5 Common Project Management Mistakes to Avoid

5 Common Project Management Mistakes to Avoid
Project Management

Key takeaways

  • Project management, at its core, requires careful planning, proactive client management, and judicious use of resources.
  • Outfitting a capable team with the right tools will make it easier to sidestep many common mistakes.

May 31, 2024: Bradon Matthews made revisions for clarity, conciseness, and to include information on the importance of communication, timelines, automation, and resource utilization.

What are the most common project management mistakes?

Unlike project management risks, which cannot always be controlled and can only be anticipated, project management mistakes are almost always a result of an oversight or human error. 

Here are some of the most common project management mistakes and how they can be avoided.

Not setting clear project goals

As a project manager, you need a clear end goal so you can coordinate your team and better assess progress. Many projects fall apart because the project manager failed to set clear objectives during the project kickoff meeting. 

One of the best solutions to avoid this mistake is to ask stakeholders to provide a definitive objective and key performance indicators (KPIs) at the beginning of the project planning.

When working with stakeholders to scope out the project, it’s important to establish reasonable deadlines. Committing to a rushed schedule might make stakeholders happy in the moment, but it can compromise the project later on.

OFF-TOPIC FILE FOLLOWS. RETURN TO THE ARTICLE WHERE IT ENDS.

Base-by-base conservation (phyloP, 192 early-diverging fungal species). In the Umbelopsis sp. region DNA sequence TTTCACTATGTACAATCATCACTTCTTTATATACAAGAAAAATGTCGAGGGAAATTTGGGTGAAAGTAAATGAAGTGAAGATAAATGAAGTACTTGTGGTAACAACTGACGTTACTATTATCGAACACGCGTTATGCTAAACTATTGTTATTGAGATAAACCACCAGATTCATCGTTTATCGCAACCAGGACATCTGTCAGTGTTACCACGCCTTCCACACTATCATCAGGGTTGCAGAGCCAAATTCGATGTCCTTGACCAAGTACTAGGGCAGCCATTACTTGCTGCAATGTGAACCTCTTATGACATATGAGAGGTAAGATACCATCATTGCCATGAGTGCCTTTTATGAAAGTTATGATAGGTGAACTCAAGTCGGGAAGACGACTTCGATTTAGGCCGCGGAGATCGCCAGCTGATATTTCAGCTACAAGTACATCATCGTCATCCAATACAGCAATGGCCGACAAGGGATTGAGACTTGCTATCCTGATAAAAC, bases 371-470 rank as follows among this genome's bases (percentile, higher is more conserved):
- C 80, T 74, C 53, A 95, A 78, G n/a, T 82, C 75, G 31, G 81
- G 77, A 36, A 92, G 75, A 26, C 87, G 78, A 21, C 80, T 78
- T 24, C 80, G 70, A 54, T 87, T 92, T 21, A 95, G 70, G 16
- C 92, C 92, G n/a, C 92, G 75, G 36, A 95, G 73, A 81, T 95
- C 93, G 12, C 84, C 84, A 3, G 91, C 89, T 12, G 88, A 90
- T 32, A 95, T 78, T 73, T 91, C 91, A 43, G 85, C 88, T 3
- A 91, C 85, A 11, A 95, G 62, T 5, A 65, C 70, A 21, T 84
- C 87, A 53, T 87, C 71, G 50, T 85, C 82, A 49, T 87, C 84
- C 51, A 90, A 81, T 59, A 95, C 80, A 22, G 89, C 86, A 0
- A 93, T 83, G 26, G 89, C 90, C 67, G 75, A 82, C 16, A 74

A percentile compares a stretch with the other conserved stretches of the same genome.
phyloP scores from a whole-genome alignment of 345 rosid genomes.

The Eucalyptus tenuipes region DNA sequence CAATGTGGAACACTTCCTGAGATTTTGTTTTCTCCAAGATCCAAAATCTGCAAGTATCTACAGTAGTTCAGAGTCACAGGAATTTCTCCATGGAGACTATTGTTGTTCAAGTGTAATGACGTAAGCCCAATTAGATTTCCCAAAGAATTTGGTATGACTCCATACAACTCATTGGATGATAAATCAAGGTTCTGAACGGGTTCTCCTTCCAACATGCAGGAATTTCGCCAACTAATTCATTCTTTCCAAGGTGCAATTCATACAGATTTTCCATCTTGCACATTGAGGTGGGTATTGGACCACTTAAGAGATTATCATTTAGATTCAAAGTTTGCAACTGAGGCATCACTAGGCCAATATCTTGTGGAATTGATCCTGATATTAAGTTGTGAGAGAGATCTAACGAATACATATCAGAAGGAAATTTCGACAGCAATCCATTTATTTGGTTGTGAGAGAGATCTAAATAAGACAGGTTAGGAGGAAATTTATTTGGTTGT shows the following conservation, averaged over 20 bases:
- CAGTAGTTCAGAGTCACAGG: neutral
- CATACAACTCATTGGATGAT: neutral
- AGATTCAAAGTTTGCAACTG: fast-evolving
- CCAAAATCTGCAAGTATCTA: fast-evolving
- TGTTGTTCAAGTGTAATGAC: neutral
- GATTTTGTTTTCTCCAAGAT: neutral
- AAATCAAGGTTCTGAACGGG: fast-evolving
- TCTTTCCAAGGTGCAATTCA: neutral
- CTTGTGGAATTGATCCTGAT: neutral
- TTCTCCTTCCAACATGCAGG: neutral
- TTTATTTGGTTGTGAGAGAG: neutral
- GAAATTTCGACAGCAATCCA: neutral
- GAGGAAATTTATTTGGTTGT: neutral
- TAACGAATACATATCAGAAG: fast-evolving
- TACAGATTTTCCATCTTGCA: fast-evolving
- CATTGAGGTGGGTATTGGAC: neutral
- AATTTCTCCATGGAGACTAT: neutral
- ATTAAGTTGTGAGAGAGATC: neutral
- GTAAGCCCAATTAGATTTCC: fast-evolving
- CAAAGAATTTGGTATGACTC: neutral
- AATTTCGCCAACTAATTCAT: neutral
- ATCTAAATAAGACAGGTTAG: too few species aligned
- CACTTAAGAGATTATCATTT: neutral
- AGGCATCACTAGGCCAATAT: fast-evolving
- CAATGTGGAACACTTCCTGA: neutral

And even if you meet the deadline, the excessive workload can lead to team burnout, causing the members to get demotivated or, worse, quit. The resulting turnover and lost productivity can be costly to the organization.

Scope creep is the addition of features, functions, or tasks that were not included in the initial project scope. Scope creep usually happens when there is no consensus on the project scope.

Preventing scope creep depends on project scope management. When your team is able to offer documentation or data-backed explanations for rejecting a request, most clients will understand. 

Be proactive by:

  • Defining the project scope clearly before work on the project begins.
  • Communicating with stakeholders so they understand how the project is proceeding.
  • Prioritizing requirements and distinguishing between must-haves and nice-to-haves.
  • Chronicling the elements of the project scope, requirements, etc. with Atlassian’s minimum viable product ideation template. This will give you the documentation you need to keep the project’s scope manageable.

Another surefire way to avoid this project management mistake is by setting S.M.A.R.T. goals. S.M.A.R.T. stands for:

S – Specific: Goals should be well-defined and have a clear objective.

M – Measurable: Goals should be quantifiable.

A – Achievable: Goals should be realistic and attainable.

R – Relevant: Goals should align with broader objectives. 

T – Time-bound: Goals should have a defined timeframe or deadline.

To help you set S.M.A.R.T. goals, here are some tips: 

  • Use tools like Gantt charts to keep goals visible during daily activities.